Their priorities are not the American people's priorities. But, for the moment, Senate Republicans hold the majority in the Senate and determine the schedule, so here we are.
The Constitution entrusts the Senate with the solemn duty to carefully consider nominations for lifetime appointments to the United States Supreme Court.
Yet the Senate majority is rushing this process and jamming President Trump's nominee through the Senate while people are actually voting.
Just 22 days before the end of the election.
More than nine million Americans have already cast ballots and millions more will vote while this illegitimate committee process is underway.
A clear majority of Americans want whomever wins this election to fill this seat. And my Republican colleagues know that.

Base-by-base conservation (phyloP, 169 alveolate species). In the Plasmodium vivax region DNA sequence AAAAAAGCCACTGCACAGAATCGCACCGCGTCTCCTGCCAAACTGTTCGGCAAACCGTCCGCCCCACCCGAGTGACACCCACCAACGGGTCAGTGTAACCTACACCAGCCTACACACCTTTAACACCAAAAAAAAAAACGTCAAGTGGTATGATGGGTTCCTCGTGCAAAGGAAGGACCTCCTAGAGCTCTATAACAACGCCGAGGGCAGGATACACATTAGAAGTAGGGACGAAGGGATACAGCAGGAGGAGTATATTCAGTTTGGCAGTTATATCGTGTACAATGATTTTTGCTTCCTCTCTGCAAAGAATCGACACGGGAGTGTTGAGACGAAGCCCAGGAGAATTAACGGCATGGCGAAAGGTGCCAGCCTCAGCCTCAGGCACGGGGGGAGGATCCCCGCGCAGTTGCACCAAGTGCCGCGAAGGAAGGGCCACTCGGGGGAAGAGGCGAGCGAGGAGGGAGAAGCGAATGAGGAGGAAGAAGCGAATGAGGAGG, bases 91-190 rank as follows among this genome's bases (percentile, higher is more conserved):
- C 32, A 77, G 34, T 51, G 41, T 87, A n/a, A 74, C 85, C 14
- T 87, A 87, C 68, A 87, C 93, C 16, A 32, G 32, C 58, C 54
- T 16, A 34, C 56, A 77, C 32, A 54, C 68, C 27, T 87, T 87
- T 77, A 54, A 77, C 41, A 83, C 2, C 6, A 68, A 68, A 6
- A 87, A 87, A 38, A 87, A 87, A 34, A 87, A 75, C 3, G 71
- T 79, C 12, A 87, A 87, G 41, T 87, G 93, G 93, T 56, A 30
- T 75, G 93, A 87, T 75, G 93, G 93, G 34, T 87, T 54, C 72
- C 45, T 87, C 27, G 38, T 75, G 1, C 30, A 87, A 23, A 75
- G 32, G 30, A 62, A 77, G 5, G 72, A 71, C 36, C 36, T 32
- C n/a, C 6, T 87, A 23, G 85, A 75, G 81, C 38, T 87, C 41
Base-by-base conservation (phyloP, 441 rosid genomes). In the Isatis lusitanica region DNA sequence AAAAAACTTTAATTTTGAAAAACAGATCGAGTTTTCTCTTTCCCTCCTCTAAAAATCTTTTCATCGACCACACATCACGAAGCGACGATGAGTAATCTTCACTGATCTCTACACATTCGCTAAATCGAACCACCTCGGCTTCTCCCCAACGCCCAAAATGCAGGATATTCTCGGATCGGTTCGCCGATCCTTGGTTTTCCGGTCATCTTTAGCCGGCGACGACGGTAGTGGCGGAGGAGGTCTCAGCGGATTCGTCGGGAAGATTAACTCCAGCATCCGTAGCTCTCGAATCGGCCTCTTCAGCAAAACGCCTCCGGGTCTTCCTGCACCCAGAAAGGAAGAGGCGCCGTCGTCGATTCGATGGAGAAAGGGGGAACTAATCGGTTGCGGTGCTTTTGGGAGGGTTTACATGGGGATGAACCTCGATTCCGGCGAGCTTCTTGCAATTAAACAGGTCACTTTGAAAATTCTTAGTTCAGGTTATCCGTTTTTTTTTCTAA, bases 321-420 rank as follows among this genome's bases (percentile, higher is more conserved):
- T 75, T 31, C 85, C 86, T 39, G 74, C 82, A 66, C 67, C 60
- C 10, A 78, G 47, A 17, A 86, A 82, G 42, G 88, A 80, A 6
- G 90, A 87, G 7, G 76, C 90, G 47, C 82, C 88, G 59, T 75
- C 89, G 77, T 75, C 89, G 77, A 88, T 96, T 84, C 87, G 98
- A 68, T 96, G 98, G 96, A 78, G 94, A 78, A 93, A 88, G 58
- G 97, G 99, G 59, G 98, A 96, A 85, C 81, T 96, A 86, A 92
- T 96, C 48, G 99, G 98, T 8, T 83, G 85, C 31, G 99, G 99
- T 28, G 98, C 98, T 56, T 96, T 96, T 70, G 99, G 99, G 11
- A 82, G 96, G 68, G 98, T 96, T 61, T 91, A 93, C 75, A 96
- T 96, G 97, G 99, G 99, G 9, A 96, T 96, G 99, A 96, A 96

Yet they are deliberately defying the will of the people in their attempt to roll back the rights and protections provided under the Affordable Care Act.
And let's remember: In 2017, President Trump and Congressional Republicans repeatedly tried to get rid of the Affordable Care Act, but people from all walks of life spoke out and demanded Republicans stop trying to take away Americans' health care.
Republicans finally realized the ACA is too popular to repeal in Congress, so now they are trying to bypass the will of voters and have the Supreme Court do their dirty work.
That's why President Trump promised to only nominate judges who will get rid of the Affordable Care Act.
This administration, with the support of Senate Republicans, will be in front of the Supreme Court on November 10th to argue that the entire Affordable Care Act should be struck down.
That's just 29 days away.
That's a big reason why Senate Republicans are rushing this process.
They are trying to get a justice onto the Court in time to ensure they can strip away the protections in the Affordable Care Act.
If they succeed, it will result in millions of people losing access to health care at the worst possible time in the middle of a pandemic: